The U.S. Senate Banking Committee, chaired by Sen. Sherrod Brown, aims to rigorously tackle the use of cryptocurrencies in funding terrorism. During a hearing last Thursday on illicit finance, the Ohio Democrat announced that his committee will scrutinize various methods of terrorist financing, including cryptocurrency. Significantly, this move comes as the U.S. seeks to support Israel against “Iranian-backed terrorists like Hamas.”
Brown emphasized the necessity of severing the financial lifelines for terrorists. The Senate Banking Committee oversees U.S. financial watchdogs, thus placing Brown in a pivotal role when it comes to formulating crypto policy. He contends that additional measures must be enacted to disrupt the flow of funds to terrorist organizations.
Analytical firms question accuracy of previous reports
However, blockchain analytics firms Elliptic and Chainalysis have called into question recent reports on the involvement of cryptocurrency in the Israel-Hamas conflict. Both firms assert that the data has been largely misinterpreted and exaggerated. The Wall Street Journal, a notable news outlet, had previously linked Hamas to tens of millions in cryptocurrency donations. However, Elliptic has countered this claim, stating that the amounts raised by Hamas via digital assets remain relatively minuscule compared to other funding avenues.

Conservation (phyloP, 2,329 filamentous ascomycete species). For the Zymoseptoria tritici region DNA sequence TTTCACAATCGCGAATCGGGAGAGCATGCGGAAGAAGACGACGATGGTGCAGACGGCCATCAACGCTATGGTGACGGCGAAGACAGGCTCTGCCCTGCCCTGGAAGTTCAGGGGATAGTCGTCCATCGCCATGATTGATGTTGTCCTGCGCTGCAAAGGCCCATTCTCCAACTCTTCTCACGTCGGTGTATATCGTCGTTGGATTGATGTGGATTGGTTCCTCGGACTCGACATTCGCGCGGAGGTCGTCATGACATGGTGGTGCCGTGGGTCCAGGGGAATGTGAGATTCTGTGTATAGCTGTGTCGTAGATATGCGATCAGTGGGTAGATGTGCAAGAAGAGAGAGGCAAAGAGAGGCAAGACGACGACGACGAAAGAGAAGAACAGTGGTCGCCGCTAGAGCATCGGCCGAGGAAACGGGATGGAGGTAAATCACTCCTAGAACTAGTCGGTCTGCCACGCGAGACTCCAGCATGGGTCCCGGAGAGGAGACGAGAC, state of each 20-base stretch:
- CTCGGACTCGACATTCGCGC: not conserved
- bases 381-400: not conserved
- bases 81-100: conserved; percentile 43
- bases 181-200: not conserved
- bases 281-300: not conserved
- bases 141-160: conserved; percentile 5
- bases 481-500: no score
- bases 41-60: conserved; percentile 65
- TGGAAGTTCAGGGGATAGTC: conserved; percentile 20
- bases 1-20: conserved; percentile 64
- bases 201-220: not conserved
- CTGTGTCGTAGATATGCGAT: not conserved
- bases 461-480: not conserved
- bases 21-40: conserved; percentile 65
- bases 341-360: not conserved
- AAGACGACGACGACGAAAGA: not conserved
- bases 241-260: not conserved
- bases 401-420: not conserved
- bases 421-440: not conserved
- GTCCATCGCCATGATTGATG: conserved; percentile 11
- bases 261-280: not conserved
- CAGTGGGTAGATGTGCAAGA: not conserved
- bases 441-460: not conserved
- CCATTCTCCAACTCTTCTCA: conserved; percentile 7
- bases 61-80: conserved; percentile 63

Besides, the same blockchain firms have urged The Wall Street Journal to amend their initial reporting, drawing scrutiny from cryptocurrency advocates. The analytical firms insist that the narrative surrounding crypto and terrorism requires a more nuanced understanding and fact-based reporting.
Legislation in motion to close loopholes
Moreover, other U.S. lawmakers are joining Brown in his legislative crusade against the illicit use of cryptocurrencies. More than a hundred of them, including Senate Banking Committee member Sen. Elizabeth Warren, recently petitioned federal agencies to clamp down on crypto’s availability to terrorist networks. These legislative efforts are not solely partisan; indeed, they are part of a broader bipartisan initiative to tighten illicit finance rules around digital assets.
Additionally, Brown criticized crypto platforms for their lack of “common-sense safeguards,” which he argues are present in traditional banking systems to prevent the movement of illicit funds. He believes the administration needs to go beyond the steps taken last week by the U.S. Treasury to impose sanctions on individuals and entities allegedly supporting Hamas terrorist operations.
In line with this, Brown emphasized that multi-pronged efforts, which include sanctioning and seizing assets, are crucial. Hence, a multilateral approach is imperative for dealing with the complexities of tracking and halting crypto transactions related to terrorism. According to Brown, tackling this issue is akin to playing a game of whack-a-mole, as law enforcement may disrupt one transaction while criminals simply shift to another platform.
The Senate Banking Committee, therefore, aims to work in a bipartisan manner to ensure that “terrorists and bad actors” cannot exploit the loopholes in the existing crypto regulations. Although Sen. Brown has been a vocal critic of the crypto industry, especially following the collapse of FTX, his committee will have to give due consideration to any comprehensive digital assets legislation that comes its way.